And this is my sunscreen:
It's not as stylish and trendy as my deoderant, but it does claim to protect my DNA. I love over the counter DNA alterning cosmetic products, don't you? I looked up the ingredients online but all it said was, 'contains active ingredients.' Which is good, because I wouldn't want the chemicals that change my DNA to be inactive, right? It just makes sense that they wouldn't work as well as active ingredients.
When I was in high school our social studies classroom had a poster of Mickey Mouse flipping the bird with the caption, 'Hey Iran!' I know that's unthinkable today but THAT was marketing. Simple, direct, compelling. With one simple captioned picture my adolescent brain registered the following message: 1) the US is mad at Iran; 2) the US has big cahonas; and 3) the US is the good guy because we have Mickey Mouse.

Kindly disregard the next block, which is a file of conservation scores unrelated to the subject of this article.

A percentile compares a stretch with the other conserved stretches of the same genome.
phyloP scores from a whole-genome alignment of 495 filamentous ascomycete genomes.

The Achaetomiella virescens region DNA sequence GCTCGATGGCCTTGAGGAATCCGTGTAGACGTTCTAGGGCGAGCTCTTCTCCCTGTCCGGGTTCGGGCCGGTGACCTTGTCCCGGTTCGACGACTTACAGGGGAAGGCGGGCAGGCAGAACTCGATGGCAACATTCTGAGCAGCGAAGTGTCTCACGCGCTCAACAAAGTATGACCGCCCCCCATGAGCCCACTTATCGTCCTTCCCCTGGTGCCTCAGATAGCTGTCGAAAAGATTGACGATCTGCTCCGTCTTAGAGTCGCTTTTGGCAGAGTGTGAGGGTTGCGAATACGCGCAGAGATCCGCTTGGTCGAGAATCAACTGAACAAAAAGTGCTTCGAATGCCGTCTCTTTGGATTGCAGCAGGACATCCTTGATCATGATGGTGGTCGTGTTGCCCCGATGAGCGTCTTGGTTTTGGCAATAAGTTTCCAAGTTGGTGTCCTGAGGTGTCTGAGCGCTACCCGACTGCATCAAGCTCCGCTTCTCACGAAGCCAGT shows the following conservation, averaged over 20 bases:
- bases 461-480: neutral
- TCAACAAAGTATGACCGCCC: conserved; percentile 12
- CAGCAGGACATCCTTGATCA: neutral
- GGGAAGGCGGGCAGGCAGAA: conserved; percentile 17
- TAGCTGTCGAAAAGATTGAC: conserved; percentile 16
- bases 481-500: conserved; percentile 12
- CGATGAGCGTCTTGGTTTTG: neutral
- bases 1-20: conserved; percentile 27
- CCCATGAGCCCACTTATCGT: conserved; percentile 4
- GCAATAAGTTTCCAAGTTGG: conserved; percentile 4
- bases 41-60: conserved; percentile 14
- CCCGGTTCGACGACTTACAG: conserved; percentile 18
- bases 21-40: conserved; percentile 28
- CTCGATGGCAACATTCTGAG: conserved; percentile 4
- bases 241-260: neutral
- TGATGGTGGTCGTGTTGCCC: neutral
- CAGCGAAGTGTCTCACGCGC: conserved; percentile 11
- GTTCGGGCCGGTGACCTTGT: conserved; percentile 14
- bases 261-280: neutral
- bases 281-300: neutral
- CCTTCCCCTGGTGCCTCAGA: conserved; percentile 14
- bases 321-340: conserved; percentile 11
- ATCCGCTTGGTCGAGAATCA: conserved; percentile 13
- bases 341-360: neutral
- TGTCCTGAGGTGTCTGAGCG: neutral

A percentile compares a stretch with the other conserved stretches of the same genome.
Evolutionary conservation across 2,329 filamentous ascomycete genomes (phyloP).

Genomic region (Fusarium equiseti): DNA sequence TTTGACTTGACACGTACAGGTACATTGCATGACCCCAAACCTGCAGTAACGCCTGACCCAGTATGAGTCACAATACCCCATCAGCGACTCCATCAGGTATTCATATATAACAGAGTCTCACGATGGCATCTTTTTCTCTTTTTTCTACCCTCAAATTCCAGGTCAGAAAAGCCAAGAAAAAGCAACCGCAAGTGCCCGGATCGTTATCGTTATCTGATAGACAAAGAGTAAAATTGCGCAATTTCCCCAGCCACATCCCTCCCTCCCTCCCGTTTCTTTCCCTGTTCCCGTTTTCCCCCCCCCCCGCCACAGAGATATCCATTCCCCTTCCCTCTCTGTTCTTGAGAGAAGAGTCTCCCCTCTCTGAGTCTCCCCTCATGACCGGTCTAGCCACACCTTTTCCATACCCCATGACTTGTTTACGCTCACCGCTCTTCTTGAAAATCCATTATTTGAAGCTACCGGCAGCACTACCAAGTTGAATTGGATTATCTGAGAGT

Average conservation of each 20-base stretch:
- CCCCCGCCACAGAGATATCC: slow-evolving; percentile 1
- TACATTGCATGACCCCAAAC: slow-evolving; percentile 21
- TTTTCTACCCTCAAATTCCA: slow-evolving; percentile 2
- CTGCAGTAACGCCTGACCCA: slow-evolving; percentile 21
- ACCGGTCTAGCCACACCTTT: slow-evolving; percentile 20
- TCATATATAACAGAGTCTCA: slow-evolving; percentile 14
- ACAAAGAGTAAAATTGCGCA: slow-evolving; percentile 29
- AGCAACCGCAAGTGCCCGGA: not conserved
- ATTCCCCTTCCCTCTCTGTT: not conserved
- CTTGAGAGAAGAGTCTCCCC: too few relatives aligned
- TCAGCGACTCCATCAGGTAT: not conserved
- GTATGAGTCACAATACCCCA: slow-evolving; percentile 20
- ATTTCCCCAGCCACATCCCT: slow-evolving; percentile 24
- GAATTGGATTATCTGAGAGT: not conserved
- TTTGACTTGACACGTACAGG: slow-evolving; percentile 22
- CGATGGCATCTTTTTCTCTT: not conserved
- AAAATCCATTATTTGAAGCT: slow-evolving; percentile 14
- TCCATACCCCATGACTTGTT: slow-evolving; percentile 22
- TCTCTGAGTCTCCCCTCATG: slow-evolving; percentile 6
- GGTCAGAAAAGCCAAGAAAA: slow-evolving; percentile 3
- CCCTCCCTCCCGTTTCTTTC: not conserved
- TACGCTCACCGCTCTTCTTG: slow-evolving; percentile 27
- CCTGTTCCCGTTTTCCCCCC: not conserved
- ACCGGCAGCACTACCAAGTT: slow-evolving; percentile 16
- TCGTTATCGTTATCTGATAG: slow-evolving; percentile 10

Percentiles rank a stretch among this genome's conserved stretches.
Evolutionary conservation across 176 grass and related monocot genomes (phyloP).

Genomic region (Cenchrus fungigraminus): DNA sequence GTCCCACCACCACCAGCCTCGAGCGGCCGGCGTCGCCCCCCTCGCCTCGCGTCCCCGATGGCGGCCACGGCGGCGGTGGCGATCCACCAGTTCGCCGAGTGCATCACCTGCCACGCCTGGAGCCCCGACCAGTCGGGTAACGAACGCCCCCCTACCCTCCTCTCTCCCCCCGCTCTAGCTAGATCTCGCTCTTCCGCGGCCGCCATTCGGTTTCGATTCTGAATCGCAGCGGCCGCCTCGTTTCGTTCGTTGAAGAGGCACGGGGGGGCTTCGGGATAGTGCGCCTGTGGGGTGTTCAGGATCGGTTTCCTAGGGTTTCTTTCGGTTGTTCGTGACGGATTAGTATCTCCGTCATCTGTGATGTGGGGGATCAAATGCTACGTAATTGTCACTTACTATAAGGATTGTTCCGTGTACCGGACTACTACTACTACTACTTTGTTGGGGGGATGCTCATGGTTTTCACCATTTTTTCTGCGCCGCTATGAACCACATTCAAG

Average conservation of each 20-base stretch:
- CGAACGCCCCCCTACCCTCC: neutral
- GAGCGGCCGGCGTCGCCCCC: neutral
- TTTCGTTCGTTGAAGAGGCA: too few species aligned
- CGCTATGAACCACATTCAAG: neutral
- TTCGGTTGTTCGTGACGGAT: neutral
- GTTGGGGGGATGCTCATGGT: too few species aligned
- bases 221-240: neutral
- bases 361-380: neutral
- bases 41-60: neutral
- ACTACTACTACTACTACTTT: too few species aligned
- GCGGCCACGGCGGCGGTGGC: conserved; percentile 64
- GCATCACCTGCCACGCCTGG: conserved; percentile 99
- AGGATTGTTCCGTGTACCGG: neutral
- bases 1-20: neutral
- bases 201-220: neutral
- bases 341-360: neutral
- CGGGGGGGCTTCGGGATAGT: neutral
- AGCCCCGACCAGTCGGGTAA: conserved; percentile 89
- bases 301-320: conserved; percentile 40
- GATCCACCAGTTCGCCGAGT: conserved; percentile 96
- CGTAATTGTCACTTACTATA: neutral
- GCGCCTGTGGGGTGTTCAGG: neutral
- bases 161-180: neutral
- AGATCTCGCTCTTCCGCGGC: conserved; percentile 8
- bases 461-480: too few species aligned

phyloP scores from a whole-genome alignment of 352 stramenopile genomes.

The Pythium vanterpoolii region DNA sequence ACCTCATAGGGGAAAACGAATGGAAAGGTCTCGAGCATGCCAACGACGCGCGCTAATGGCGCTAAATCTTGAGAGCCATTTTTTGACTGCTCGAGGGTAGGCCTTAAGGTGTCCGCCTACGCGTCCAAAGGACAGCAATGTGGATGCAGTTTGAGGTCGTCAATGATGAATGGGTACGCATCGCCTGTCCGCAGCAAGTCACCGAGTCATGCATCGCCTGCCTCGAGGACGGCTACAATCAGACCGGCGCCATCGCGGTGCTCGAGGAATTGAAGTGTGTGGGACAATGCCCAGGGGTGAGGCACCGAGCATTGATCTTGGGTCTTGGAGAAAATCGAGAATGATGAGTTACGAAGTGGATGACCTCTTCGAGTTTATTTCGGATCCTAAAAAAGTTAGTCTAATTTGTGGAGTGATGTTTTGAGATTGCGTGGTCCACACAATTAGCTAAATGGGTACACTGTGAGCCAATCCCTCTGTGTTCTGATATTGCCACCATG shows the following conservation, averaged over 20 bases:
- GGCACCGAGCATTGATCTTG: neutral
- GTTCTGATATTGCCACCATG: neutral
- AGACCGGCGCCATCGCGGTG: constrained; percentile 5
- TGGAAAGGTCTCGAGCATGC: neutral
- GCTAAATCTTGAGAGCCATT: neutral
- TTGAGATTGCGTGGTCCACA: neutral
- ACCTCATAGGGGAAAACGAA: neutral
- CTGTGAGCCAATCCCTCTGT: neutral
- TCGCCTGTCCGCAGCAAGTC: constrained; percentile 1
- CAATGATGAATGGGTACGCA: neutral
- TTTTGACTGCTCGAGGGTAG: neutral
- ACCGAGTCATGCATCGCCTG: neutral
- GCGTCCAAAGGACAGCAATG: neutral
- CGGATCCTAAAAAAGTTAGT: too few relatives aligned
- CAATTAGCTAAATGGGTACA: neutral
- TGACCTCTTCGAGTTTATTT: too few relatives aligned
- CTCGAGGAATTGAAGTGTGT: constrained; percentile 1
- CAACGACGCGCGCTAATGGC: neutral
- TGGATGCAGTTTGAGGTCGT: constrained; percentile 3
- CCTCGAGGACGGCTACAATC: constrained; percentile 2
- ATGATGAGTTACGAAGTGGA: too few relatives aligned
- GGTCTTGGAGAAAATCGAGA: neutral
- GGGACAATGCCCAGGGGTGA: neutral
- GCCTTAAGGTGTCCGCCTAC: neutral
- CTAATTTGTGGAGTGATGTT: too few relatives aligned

Today that same poster would probably be a website with links to related stories, articles, interviews, blogs, youtubes and advertisements and after wasting an hour or so I would come away with dozens of conflicting messages instead of just 3 simple ones. Which is good because people are easy to fool with simple, direct, compelling messages.
But it can also be paralyzing.
I don't really have a point.
Er. . . bye.